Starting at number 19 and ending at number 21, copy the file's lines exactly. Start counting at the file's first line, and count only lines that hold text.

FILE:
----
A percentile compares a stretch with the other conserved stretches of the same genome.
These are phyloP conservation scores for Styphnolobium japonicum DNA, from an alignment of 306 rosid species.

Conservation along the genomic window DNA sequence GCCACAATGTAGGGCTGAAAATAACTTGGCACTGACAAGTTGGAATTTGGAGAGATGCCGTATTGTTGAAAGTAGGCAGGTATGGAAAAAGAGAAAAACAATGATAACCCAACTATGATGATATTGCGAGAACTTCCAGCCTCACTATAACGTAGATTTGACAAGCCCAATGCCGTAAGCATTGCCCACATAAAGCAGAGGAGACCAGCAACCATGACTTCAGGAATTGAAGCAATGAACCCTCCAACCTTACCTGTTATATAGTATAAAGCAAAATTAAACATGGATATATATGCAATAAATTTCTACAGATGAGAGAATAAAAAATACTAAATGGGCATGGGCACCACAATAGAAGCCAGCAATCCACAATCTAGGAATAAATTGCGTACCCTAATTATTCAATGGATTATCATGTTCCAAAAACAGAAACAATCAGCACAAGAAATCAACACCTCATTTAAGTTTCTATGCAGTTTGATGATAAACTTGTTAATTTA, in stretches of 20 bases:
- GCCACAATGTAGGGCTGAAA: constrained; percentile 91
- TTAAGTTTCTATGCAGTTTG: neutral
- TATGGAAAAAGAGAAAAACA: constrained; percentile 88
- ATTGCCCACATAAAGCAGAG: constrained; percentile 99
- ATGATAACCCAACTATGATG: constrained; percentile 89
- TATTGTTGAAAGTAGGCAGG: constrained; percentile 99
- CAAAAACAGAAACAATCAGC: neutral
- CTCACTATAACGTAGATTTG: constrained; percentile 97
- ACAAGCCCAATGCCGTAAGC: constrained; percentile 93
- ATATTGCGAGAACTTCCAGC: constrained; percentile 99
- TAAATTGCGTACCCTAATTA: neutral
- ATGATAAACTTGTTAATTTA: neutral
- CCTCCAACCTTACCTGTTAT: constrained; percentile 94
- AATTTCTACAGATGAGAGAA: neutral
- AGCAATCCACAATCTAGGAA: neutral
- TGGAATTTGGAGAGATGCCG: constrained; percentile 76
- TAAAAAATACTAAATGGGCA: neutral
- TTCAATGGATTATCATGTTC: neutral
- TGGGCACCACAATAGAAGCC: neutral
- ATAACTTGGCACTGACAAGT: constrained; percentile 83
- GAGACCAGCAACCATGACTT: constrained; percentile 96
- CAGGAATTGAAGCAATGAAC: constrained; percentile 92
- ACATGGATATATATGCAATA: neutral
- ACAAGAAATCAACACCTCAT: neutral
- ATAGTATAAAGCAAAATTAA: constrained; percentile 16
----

- TGGAATTTGGAGAGATGCCG: constrained; percentile 76
- TAAAAAATACTAAATGGGCA: neutral
- TTCAATGGATTATCATGTTC: neutral